"We need a game changer – one that taps into the power of Google and applies very focused and targeted analytics around buyer behavior," said Henry Bruce, President and Founder of The Rock Annand Group. "I believe 2013 will be the year when someone cracks the code to make this sort of targeting a reality."
For Jim Lenskold, President and Founder of The Lenskold Group, vendors will also embrace a growing need for big-picture marketing analytics capabilities. Given the fact that a majority of organizations say their marketing automation investments still aren't driving sufficient revenue contributions, Lenskold stated, "it's no surprise that lead gen marketers are now focusing on advanced analytics to drive results."
Malcolm Friedberg, CEO of LeftBrain DGA, shared a similar sentiment with his prediction that these capabilities will drive a "B2B marketing renaissance" based on "an infinitely measureable, analytics-driven practice."
"The rebirth of marketing is about measurement, accountability and ROI," Friedberg added. "Marketers that apply marketing intelligence realize the power of integrated data and use it to generate actionable insights."
Another contributor, Debbie Qaqish, Principal Partner and Chief Strategy Officer for The Pedowitz Group, said that 2013 will also usher in a new generation of predictive analytics tools.
"Today, just reporting on marketing-influenced revenue in the rear-view mirror is no longer good enough," said Qaqish. "Today's CMO is reminiscent of a VP of Sales in terms of the need to forecast the marketing organization's revenue impact in upcoming periods."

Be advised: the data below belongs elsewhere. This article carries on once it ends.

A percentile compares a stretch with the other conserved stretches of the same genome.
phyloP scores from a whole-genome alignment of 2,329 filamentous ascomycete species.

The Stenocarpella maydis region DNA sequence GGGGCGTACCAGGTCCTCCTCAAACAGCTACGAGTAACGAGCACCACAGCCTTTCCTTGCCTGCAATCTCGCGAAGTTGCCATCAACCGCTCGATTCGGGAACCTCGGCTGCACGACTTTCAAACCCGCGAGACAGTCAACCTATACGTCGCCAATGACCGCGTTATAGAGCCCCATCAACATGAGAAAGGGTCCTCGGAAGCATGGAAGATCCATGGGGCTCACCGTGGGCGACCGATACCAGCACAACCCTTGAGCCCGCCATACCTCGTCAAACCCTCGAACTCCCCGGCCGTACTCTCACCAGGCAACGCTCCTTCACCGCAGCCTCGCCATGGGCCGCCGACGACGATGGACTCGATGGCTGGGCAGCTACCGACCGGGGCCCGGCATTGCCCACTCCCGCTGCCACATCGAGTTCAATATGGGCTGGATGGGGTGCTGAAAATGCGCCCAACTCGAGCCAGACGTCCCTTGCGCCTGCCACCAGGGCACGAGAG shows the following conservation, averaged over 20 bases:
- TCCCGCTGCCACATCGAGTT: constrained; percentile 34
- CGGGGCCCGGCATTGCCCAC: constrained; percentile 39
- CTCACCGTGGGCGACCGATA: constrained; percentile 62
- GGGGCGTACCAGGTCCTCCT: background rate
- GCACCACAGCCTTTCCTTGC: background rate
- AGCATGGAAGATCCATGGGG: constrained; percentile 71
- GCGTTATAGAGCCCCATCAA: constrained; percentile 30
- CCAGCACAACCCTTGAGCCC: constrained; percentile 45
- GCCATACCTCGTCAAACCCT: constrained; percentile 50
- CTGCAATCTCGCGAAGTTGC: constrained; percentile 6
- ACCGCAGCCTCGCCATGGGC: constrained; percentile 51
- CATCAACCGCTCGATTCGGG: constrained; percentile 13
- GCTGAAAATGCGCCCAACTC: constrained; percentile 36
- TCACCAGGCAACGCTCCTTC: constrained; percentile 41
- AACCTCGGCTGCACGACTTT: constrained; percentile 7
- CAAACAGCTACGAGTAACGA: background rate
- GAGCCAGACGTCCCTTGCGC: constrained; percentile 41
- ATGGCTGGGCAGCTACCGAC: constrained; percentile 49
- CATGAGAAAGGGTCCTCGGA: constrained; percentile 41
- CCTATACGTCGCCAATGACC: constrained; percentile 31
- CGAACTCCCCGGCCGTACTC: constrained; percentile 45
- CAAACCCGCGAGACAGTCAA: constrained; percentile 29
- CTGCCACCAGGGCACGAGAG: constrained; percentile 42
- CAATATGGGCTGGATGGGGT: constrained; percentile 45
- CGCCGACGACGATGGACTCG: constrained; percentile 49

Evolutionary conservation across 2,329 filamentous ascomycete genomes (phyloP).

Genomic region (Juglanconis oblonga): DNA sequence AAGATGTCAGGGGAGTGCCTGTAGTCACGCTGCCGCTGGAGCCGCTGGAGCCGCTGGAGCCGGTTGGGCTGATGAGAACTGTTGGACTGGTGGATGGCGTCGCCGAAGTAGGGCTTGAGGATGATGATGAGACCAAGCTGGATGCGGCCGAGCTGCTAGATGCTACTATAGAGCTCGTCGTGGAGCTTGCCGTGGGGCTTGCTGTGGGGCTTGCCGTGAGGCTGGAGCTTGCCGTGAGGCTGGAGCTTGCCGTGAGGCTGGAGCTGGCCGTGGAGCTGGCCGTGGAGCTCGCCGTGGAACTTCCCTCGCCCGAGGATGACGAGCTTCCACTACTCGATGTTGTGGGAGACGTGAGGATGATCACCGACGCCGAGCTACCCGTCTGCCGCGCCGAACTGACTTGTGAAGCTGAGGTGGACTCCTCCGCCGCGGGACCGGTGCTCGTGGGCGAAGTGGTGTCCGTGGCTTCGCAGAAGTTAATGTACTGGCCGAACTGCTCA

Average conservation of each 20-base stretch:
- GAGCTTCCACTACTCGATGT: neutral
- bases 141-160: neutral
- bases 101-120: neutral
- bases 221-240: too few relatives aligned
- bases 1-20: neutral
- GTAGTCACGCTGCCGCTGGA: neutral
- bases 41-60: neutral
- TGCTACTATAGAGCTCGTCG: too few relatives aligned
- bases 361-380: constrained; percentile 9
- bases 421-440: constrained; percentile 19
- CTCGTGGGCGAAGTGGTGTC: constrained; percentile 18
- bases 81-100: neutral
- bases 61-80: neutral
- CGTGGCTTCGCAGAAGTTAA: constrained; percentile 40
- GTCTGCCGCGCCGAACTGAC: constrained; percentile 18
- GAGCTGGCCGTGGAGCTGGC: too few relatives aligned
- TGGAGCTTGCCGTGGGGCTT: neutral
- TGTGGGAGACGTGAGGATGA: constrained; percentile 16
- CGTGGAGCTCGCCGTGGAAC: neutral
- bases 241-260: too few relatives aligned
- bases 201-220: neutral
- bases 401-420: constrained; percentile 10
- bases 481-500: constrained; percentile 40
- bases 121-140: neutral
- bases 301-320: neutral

Finally, according to Joe Cordo, CMO of Extraprise, a related subject – so-called "Big Data" applications – will have an impact on how, where and why marketers implement analytics tools.
"Truly integrated marketing campaigns – those that involve email, social, display advertising, SEO/SEM and chat – are impossible without marketing automation platforms that can support and exploit unstructured data," said Cordo.
As these examples suggest, 2013 will offer plenty of challenges for B2B marketers and the vendors that serve them. For organizations that address these three pain points, however, their marketing automation investments are likely to deliver even stronger ROI than they have in the past.